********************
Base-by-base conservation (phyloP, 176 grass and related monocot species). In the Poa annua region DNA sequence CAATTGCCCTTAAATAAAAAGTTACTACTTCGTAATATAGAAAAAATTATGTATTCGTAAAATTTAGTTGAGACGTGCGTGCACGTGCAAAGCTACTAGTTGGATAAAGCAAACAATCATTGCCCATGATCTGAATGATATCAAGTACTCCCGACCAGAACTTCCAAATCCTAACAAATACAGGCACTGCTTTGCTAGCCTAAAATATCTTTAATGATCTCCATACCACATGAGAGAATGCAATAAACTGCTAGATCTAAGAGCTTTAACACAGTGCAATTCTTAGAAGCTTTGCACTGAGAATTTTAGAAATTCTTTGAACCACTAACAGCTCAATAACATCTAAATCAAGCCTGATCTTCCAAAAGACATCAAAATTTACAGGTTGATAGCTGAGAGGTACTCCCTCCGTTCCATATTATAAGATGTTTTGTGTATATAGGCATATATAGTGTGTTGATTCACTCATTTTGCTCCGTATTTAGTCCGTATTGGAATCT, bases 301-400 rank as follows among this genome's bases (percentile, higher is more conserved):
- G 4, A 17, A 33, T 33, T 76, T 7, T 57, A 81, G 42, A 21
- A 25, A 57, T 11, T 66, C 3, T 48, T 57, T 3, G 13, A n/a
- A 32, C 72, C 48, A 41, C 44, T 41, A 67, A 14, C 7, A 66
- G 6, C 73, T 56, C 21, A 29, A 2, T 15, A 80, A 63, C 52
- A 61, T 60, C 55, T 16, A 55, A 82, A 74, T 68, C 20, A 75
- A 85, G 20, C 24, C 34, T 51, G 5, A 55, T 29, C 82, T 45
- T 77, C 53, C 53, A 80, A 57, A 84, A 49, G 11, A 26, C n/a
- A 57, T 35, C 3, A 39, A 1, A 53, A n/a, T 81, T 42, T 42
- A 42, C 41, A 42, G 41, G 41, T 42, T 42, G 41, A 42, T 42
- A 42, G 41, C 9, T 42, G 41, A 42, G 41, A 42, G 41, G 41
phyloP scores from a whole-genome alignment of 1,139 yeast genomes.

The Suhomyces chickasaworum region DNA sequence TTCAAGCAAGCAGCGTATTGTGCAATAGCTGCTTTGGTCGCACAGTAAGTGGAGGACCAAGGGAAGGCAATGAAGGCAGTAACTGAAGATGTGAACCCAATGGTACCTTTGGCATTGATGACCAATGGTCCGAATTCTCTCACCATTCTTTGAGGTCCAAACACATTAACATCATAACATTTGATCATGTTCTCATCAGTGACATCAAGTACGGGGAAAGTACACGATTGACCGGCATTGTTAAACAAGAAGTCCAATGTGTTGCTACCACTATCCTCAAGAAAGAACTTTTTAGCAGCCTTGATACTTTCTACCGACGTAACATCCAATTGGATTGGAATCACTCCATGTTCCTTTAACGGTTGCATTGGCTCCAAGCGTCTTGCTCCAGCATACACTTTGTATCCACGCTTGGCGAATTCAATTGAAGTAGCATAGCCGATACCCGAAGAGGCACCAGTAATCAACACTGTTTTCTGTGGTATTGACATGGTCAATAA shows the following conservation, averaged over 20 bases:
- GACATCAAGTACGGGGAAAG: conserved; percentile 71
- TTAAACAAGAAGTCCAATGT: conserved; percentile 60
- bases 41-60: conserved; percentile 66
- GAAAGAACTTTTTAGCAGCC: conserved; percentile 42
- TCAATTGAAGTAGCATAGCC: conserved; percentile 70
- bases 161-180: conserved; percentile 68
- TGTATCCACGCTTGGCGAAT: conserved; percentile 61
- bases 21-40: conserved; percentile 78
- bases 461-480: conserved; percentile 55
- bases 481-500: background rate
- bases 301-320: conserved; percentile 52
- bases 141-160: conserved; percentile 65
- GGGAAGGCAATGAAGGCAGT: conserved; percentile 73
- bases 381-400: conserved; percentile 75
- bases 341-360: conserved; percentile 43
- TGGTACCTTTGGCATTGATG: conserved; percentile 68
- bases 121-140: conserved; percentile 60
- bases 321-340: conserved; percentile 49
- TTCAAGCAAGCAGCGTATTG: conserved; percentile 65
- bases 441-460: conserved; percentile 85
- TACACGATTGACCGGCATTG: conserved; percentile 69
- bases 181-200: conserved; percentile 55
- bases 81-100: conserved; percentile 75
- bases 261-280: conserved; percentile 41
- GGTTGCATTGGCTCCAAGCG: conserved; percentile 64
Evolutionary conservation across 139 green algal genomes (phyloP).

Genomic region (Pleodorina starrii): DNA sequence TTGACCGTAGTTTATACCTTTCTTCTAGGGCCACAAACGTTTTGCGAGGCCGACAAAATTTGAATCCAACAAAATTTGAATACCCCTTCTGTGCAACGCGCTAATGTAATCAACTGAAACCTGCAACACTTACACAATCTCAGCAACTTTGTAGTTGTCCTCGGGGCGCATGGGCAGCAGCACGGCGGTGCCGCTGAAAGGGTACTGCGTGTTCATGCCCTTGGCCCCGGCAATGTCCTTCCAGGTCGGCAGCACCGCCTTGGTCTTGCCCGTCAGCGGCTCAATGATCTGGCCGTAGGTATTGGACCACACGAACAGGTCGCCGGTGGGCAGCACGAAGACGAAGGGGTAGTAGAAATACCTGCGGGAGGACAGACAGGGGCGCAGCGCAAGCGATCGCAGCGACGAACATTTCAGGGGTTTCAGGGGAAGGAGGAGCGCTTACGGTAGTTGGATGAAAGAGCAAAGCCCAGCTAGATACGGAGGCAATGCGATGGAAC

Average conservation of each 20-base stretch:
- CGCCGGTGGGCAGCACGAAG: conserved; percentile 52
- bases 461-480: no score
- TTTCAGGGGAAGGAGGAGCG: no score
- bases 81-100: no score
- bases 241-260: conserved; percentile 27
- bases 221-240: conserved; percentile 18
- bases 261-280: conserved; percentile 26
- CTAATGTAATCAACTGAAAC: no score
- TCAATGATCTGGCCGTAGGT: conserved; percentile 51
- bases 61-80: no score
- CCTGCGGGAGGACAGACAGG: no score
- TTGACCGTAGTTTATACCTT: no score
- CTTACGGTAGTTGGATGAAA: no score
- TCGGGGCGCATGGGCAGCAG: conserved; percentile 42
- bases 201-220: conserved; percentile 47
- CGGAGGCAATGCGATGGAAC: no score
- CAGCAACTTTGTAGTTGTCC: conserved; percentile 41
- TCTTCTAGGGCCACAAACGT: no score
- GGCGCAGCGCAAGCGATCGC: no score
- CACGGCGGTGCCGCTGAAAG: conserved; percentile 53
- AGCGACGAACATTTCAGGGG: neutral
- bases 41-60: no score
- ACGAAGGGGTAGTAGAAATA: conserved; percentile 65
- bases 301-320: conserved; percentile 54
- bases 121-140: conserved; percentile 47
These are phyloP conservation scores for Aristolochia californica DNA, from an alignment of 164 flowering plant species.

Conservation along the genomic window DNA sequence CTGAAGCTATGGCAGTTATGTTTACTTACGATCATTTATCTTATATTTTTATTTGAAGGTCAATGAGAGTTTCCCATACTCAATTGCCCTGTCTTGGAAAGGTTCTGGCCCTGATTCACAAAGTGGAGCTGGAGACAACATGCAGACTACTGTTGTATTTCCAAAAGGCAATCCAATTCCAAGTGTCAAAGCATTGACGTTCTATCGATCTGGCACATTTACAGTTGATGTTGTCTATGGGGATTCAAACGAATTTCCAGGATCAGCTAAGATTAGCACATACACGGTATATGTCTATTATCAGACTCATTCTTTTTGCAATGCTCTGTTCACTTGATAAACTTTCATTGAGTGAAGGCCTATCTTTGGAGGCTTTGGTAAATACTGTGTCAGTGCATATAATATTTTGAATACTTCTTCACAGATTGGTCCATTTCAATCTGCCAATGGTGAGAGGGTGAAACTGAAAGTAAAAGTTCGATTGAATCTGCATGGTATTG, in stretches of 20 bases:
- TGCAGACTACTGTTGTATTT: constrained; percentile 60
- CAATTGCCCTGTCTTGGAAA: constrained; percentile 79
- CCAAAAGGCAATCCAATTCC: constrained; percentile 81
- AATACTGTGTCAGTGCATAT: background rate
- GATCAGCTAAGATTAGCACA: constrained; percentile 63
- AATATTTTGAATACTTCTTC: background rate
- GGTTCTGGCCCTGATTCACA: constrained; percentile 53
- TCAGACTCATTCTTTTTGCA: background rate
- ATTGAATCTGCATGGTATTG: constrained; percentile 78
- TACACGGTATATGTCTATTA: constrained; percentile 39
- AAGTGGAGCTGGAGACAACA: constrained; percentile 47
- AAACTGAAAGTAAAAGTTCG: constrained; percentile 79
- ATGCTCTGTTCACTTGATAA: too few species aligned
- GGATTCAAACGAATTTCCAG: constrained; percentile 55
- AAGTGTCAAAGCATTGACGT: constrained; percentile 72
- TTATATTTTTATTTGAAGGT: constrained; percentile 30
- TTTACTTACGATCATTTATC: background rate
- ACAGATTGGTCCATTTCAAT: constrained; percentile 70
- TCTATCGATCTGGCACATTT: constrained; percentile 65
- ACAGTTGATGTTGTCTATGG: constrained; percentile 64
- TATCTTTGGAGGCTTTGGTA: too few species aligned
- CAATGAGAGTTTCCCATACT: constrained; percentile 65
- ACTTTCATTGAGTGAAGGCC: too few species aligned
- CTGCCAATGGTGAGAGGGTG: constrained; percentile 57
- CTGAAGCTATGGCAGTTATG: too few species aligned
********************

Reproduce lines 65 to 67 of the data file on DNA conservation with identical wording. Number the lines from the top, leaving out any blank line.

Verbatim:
- bases 301-320: conserved; percentile 54
- bases 121-140: conserved; percentile 47
These are phyloP conservation scores for Aristolochia californica DNA, from an alignment of 164 flowering plant species.